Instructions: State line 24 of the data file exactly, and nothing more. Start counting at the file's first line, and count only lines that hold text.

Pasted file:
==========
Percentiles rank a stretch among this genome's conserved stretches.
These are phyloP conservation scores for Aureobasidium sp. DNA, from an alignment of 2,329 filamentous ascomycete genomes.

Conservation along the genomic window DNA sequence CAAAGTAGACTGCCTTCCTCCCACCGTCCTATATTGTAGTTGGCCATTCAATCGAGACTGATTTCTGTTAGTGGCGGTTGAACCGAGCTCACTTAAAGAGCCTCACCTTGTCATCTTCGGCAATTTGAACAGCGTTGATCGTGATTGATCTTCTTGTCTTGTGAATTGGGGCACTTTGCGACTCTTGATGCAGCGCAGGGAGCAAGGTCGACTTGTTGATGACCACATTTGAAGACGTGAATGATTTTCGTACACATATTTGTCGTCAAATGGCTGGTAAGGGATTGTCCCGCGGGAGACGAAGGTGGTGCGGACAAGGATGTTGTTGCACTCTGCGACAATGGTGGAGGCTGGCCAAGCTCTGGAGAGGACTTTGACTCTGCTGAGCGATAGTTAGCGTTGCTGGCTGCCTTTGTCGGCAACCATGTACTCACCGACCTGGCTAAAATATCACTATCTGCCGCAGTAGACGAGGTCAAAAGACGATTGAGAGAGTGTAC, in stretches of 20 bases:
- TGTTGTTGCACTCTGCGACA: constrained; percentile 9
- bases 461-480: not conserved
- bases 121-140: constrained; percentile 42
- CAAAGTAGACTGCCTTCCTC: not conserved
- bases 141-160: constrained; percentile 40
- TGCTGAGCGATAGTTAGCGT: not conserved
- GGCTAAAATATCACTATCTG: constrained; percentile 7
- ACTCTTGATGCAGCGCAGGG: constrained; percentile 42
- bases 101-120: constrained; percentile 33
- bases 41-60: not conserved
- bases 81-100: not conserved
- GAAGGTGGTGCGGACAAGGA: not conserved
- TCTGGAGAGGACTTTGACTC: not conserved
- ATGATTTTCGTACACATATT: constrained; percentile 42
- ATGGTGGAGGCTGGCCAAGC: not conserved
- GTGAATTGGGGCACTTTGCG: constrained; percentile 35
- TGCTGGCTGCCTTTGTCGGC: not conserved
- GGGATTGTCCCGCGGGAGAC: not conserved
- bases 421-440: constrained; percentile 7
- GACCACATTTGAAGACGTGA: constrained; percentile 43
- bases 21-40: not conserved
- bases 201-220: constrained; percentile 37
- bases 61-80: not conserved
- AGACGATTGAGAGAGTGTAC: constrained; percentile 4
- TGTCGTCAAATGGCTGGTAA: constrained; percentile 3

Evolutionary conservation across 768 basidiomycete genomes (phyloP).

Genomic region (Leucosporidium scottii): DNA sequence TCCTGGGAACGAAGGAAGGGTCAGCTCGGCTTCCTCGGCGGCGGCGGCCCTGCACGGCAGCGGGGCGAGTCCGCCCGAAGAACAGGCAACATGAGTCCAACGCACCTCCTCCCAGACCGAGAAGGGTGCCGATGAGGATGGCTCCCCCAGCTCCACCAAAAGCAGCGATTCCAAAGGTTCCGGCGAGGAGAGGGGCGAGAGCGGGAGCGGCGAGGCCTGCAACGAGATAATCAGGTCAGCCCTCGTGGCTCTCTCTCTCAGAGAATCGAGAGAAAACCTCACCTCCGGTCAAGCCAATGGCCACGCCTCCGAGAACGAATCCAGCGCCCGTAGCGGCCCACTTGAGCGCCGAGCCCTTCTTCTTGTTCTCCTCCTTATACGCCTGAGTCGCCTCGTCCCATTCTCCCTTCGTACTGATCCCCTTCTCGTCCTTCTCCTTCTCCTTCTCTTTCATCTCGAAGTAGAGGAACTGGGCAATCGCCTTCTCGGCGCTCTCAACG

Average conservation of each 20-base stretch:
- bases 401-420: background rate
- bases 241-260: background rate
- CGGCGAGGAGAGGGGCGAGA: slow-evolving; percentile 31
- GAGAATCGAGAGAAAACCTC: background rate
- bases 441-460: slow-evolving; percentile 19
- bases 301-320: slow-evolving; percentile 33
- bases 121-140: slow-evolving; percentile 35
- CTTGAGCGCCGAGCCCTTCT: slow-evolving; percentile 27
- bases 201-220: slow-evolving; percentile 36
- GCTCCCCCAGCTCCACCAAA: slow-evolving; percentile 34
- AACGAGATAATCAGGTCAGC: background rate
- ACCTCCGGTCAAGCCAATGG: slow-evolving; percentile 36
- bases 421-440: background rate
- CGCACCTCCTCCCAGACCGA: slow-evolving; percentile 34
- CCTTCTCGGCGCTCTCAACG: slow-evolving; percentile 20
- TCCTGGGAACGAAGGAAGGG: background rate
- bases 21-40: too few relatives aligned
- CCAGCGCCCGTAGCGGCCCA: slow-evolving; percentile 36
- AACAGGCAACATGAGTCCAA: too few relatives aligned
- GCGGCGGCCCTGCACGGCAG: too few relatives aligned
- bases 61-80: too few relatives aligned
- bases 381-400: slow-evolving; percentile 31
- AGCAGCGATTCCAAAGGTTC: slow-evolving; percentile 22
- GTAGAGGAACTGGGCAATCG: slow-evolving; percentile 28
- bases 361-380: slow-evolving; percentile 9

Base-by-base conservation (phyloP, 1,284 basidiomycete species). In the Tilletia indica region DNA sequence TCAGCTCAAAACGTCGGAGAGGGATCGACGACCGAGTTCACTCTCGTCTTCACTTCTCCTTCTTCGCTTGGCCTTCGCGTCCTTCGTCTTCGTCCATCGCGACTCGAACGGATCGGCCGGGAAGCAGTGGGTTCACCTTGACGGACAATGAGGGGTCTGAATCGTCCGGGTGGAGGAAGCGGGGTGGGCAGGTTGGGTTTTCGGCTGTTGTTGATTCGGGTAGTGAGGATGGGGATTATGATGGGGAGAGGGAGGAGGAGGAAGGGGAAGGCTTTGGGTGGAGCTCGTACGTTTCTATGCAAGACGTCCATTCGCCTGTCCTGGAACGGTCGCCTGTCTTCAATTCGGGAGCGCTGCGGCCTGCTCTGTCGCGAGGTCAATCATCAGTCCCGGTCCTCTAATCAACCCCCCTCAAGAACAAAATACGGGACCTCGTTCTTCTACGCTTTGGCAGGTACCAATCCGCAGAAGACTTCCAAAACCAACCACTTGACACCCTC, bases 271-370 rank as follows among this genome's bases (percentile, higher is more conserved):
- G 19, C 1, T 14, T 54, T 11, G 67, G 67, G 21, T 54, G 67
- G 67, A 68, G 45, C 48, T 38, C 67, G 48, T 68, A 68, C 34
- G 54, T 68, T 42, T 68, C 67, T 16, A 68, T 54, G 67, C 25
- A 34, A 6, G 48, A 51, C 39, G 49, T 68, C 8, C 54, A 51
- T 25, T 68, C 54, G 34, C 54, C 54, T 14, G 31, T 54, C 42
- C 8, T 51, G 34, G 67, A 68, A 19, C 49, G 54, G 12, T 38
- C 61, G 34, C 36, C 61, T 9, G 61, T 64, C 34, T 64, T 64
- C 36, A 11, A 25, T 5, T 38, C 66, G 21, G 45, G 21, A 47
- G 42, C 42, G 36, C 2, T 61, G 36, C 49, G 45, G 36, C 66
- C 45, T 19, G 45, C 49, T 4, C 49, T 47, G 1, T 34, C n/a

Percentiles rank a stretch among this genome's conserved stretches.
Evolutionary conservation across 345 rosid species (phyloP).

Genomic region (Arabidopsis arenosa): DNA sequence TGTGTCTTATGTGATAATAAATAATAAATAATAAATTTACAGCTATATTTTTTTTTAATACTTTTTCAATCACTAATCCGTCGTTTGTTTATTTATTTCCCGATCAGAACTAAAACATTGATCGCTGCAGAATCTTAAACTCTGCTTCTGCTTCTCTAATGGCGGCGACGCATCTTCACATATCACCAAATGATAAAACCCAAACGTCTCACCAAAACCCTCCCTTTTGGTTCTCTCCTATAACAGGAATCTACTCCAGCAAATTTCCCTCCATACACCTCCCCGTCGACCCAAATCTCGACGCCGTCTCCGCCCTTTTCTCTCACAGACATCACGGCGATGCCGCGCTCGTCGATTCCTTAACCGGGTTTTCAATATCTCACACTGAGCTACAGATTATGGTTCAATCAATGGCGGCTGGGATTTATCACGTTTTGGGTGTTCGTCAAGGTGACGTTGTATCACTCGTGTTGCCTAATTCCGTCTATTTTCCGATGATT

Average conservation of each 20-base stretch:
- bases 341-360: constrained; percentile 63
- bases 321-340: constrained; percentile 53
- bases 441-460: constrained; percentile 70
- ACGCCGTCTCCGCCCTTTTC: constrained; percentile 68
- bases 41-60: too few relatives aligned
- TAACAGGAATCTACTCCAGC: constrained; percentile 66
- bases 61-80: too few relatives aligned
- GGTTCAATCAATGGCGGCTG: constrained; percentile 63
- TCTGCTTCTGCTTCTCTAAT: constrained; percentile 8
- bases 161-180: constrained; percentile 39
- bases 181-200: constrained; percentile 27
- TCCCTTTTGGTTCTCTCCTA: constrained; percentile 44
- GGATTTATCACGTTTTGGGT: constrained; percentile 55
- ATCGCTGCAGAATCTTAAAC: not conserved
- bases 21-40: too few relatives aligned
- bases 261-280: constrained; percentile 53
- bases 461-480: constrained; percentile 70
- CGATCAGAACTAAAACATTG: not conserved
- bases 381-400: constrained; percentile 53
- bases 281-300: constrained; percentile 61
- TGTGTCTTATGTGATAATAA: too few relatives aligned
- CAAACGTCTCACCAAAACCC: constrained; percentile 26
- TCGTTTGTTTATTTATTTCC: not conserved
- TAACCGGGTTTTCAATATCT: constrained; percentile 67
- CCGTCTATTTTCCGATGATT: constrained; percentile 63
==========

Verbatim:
- bases 21-40: not conserved